Recent research using CFIR and studying the outer setting explicitly has helped to broaden the scope and specificity of this domain. Researchers have suggested additional constructs like coercive, mimetic, normative pressure, uncertainty in the task environment, transaction costs [28], and community characteristics [33]. Others highlight the importance of cultural adaptation of innovations and community networks [34], and the association between implementation funding and per capita income, political party in power and health system [27]. Noting that the outer setting can include everything from community-level to national-level contextual factors, the scoping review by Nilsen and Bernhardsson [31] categorized contextual factors into micro, meso, and macro levels. The macro level was defined as “even broader,” “outside,” and “influences from the wider environment” (p.13). Rogers et al. [35] propose the umbrella term “system-level determinants” to encompass social, political and economic environments. We would add that outer setting factors are not just governmental or national in level, but international and even global. The outbreak of the COVID-19 pandemic for instance was an undeniable global macro level outer setting factor that impacted implementation in our study. As argued by Becker et al. [26] “COVID-19 underscores the importance of the outer setting, and offers an unprecedented window through which to view the interacting effects of the inner and outer settings” (p.2). While the imperative to implement policies around staffing, movement, face-to-face services, and social distancing originated outside the organizations involved, these policies had to be translated and enacted within the inner setting.

Mid-implementation outcomes during the COVID-19 pandemic

Kirk et al. [36]’s review of the use of CFIR in research reported that in the majority of cases CFIR is used at the post-implementation phase for data analysis only. They recommended that researchers integrate the CFIR into the whole research process. In our study, the CFIR was transformed into the CFIR Card Game [25] to work with implementation teams in the planning stage, and CFIR was also used to design interview questions and guide analysis at pre-, mid-, and post-implementation phases of the project. This article reports on the analysis of mid-implementation data. Similar to post-implementation studies that seek to use CFIR to understand what the drivers of implementation success or failure were, we sought to understand what factors might be shaping mid-implementation outcomes.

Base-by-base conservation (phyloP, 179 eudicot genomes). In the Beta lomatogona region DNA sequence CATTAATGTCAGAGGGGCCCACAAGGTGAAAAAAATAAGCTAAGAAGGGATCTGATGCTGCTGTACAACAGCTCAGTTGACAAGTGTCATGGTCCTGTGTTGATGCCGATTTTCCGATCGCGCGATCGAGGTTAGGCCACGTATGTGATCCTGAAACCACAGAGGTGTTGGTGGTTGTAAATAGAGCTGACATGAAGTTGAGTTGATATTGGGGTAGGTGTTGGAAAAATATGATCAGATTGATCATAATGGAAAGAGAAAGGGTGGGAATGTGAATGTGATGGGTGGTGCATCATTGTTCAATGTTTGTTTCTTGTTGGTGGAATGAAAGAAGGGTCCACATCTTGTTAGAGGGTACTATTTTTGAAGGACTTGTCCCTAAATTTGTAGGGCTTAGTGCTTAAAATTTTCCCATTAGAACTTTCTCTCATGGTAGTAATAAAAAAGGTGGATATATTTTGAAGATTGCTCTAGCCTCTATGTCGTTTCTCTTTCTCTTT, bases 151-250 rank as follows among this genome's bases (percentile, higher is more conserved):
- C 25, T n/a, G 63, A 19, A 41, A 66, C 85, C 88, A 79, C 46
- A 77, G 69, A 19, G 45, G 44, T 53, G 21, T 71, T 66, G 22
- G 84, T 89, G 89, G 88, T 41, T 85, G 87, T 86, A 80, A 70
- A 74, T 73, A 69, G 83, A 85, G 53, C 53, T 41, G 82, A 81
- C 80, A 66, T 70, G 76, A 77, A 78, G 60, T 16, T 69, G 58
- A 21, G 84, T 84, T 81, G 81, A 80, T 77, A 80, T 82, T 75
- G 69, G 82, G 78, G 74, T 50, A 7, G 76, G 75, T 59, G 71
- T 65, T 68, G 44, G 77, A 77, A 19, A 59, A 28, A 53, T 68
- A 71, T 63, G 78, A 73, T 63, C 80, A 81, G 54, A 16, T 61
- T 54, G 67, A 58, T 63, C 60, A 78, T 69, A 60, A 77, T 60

In the face of an unforeseen outer setting factor like a global pandemic, whether or not organizations continued to adopt an innovation (adoption), as well as whether they could or could not continue as intended (fidelity), are key early to mid-implementation outcomes [37]. While an event like the COVID-19 pandemic can fast-track implementation by removing previously prohibitive barriers [26, 38], and push previously reluctant decision makers to take radical decisions [39], it can also bring innovations predicated upon face-to-face interaction and engagement to a sudden halt. Adaptation, which some argue is itself an implementation outcome [32], was the only route to continued adoption in our study. Going virtual because of COVID-19 is an example of reactive adaptation [40] but is an entirely different reason for adaptation than previously described [41].